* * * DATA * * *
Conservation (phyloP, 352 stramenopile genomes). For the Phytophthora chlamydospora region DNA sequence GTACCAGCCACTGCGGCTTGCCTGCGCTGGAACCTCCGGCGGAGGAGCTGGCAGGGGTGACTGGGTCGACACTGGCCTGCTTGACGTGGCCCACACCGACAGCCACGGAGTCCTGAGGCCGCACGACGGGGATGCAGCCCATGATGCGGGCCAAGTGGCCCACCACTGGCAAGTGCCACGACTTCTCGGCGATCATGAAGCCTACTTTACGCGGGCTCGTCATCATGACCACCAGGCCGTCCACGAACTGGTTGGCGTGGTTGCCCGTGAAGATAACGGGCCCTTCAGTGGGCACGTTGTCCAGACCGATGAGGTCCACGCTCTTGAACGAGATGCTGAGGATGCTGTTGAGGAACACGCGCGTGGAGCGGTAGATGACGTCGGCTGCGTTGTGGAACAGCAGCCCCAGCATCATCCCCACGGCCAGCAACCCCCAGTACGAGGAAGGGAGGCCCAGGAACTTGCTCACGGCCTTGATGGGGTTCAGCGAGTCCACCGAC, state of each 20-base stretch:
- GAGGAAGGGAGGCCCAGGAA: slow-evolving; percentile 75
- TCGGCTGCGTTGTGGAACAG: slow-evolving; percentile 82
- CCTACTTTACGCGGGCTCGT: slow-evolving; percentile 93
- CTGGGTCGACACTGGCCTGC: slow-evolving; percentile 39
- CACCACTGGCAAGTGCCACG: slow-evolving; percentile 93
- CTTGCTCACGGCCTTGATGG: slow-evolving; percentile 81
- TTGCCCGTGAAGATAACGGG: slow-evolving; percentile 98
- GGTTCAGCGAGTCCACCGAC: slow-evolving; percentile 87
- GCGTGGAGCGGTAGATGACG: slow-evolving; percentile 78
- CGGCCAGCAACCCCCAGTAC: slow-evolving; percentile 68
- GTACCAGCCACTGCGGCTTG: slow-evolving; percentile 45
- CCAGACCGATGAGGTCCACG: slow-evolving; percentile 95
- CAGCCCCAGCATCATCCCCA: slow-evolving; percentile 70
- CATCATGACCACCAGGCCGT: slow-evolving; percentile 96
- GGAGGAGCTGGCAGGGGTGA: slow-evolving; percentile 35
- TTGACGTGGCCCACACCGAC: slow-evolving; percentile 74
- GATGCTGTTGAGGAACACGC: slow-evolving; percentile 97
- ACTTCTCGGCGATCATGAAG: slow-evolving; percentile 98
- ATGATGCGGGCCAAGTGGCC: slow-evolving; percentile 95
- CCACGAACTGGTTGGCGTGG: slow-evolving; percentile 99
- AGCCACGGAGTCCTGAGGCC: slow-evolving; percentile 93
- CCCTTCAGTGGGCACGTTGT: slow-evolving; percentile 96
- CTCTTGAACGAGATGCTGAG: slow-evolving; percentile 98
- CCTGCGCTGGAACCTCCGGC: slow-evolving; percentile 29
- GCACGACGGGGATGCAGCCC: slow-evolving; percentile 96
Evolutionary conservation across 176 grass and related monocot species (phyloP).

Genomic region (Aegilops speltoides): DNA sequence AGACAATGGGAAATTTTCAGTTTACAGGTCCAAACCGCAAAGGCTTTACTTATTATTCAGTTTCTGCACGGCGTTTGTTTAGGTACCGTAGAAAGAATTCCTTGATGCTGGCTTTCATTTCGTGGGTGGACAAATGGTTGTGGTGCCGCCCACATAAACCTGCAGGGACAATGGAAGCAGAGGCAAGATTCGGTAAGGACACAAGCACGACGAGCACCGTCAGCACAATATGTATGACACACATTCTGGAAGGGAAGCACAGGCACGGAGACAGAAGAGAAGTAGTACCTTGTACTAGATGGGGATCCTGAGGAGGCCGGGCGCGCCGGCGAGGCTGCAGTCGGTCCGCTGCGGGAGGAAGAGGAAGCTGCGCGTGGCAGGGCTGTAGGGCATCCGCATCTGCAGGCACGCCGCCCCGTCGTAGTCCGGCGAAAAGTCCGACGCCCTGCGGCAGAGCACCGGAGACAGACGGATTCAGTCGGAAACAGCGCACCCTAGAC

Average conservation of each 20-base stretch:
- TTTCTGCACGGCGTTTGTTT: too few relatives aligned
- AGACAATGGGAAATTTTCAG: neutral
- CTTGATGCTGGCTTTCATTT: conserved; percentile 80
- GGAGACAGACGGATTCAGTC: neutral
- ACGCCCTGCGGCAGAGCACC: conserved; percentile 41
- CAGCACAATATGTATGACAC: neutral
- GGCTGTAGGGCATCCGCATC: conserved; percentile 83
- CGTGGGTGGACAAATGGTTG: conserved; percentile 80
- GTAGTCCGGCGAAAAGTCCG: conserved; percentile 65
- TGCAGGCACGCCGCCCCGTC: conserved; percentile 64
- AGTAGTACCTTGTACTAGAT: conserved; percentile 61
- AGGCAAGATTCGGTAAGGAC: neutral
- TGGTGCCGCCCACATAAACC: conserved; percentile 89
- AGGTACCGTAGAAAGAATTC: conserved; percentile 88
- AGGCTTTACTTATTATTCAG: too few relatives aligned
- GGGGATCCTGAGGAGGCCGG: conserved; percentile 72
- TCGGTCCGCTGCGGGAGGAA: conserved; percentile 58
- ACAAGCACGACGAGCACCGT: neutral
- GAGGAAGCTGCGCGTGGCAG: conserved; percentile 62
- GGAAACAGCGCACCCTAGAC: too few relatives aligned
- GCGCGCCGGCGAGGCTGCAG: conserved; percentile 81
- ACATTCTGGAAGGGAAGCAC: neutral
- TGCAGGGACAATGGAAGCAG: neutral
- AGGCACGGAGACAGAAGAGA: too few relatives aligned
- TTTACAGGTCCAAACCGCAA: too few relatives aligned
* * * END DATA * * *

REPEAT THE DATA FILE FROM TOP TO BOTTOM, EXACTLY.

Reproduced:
Conservation (phyloP, 352 stramenopile genomes). For the Phytophthora chlamydospora region DNA sequence GTACCAGCCACTGCGGCTTGCCTGCGCTGGAACCTCCGGCGGAGGAGCTGGCAGGGGTGACTGGGTCGACACTGGCCTGCTTGACGTGGCCCACACCGACAGCCACGGAGTCCTGAGGCCGCACGACGGGGATGCAGCCCATGATGCGGGCCAAGTGGCCCACCACTGGCAAGTGCCACGACTTCTCGGCGATCATGAAGCCTACTTTACGCGGGCTCGTCATCATGACCACCAGGCCGTCCACGAACTGGTTGGCGTGGTTGCCCGTGAAGATAACGGGCCCTTCAGTGGGCACGTTGTCCAGACCGATGAGGTCCACGCTCTTGAACGAGATGCTGAGGATGCTGTTGAGGAACACGCGCGTGGAGCGGTAGATGACGTCGGCTGCGTTGTGGAACAGCAGCCCCAGCATCATCCCCACGGCCAGCAACCCCCAGTACGAGGAAGGGAGGCCCAGGAACTTGCTCACGGCCTTGATGGGGTTCAGCGAGTCCACCGAC, state of each 20-base stretch:
- GAGGAAGGGAGGCCCAGGAA: slow-evolving; percentile 75
- TCGGCTGCGTTGTGGAACAG: slow-evolving; percentile 82
- CCTACTTTACGCGGGCTCGT: slow-evolving; percentile 93
- CTGGGTCGACACTGGCCTGC: slow-evolving; percentile 39
- CACCACTGGCAAGTGCCACG: slow-evolving; percentile 93
- CTTGCTCACGGCCTTGATGG: slow-evolving; percentile 81
- TTGCCCGTGAAGATAACGGG: slow-evolving; percentile 98
- GGTTCAGCGAGTCCACCGAC: slow-evolving; percentile 87
- GCGTGGAGCGGTAGATGACG: slow-evolving; percentile 78
- CGGCCAGCAACCCCCAGTAC: slow-evolving; percentile 68
- GTACCAGCCACTGCGGCTTG: slow-evolving; percentile 45
- CCAGACCGATGAGGTCCACG: slow-evolving; percentile 95
- CAGCCCCAGCATCATCCCCA: slow-evolving; percentile 70
- CATCATGACCACCAGGCCGT: slow-evolving; percentile 96
- GGAGGAGCTGGCAGGGGTGA: slow-evolving; percentile 35
- TTGACGTGGCCCACACCGAC: slow-evolving; percentile 74
- GATGCTGTTGAGGAACACGC: slow-evolving; percentile 97
- ACTTCTCGGCGATCATGAAG: slow-evolving; percentile 98
- ATGATGCGGGCCAAGTGGCC: slow-evolving; percentile 95
- CCACGAACTGGTTGGCGTGG: slow-evolving; percentile 99
- AGCCACGGAGTCCTGAGGCC: slow-evolving; percentile 93
- CCCTTCAGTGGGCACGTTGT: slow-evolving; percentile 96
- CTCTTGAACGAGATGCTGAG: slow-evolving; percentile 98
- CCTGCGCTGGAACCTCCGGC: slow-evolving; percentile 29
- GCACGACGGGGATGCAGCCC: slow-evolving; percentile 96
Evolutionary conservation across 176 grass and related monocot species (phyloP).

Genomic region (Aegilops speltoides): DNA sequence AGACAATGGGAAATTTTCAGTTTACAGGTCCAAACCGCAAAGGCTTTACTTATTATTCAGTTTCTGCACGGCGTTTGTTTAGGTACCGTAGAAAGAATTCCTTGATGCTGGCTTTCATTTCGTGGGTGGACAAATGGTTGTGGTGCCGCCCACATAAACCTGCAGGGACAATGGAAGCAGAGGCAAGATTCGGTAAGGACACAAGCACGACGAGCACCGTCAGCACAATATGTATGACACACATTCTGGAAGGGAAGCACAGGCACGGAGACAGAAGAGAAGTAGTACCTTGTACTAGATGGGGATCCTGAGGAGGCCGGGCGCGCCGGCGAGGCTGCAGTCGGTCCGCTGCGGGAGGAAGAGGAAGCTGCGCGTGGCAGGGCTGTAGGGCATCCGCATCTGCAGGCACGCCGCCCCGTCGTAGTCCGGCGAAAAGTCCGACGCCCTGCGGCAGAGCACCGGAGACAGACGGATTCAGTCGGAAACAGCGCACCCTAGAC

Average conservation of each 20-base stretch:
- TTTCTGCACGGCGTTTGTTT: too few relatives aligned
- AGACAATGGGAAATTTTCAG: neutral
- CTTGATGCTGGCTTTCATTT: conserved; percentile 80
- GGAGACAGACGGATTCAGTC: neutral
- ACGCCCTGCGGCAGAGCACC: conserved; percentile 41
- CAGCACAATATGTATGACAC: neutral
- GGCTGTAGGGCATCCGCATC: conserved; percentile 83
- CGTGGGTGGACAAATGGTTG: conserved; percentile 80
- GTAGTCCGGCGAAAAGTCCG: conserved; percentile 65
- TGCAGGCACGCCGCCCCGTC: conserved; percentile 64
- AGTAGTACCTTGTACTAGAT: conserved; percentile 61
- AGGCAAGATTCGGTAAGGAC: neutral
- TGGTGCCGCCCACATAAACC: conserved; percentile 89
- AGGTACCGTAGAAAGAATTC: conserved; percentile 88
- AGGCTTTACTTATTATTCAG: too few relatives aligned
- GGGGATCCTGAGGAGGCCGG: conserved; percentile 72
- TCGGTCCGCTGCGGGAGGAA: conserved; percentile 58
- ACAAGCACGACGAGCACCGT: neutral
- GAGGAAGCTGCGCGTGGCAG: conserved; percentile 62
- GGAAACAGCGCACCCTAGAC: too few relatives aligned
- GCGCGCCGGCGAGGCTGCAG: conserved; percentile 81
- ACATTCTGGAAGGGAAGCAC: neutral
- TGCAGGGACAATGGAAGCAG: neutral
- AGGCACGGAGACAGAAGAGA: too few relatives aligned
- TTTACAGGTCCAAACCGCAA: too few relatives aligned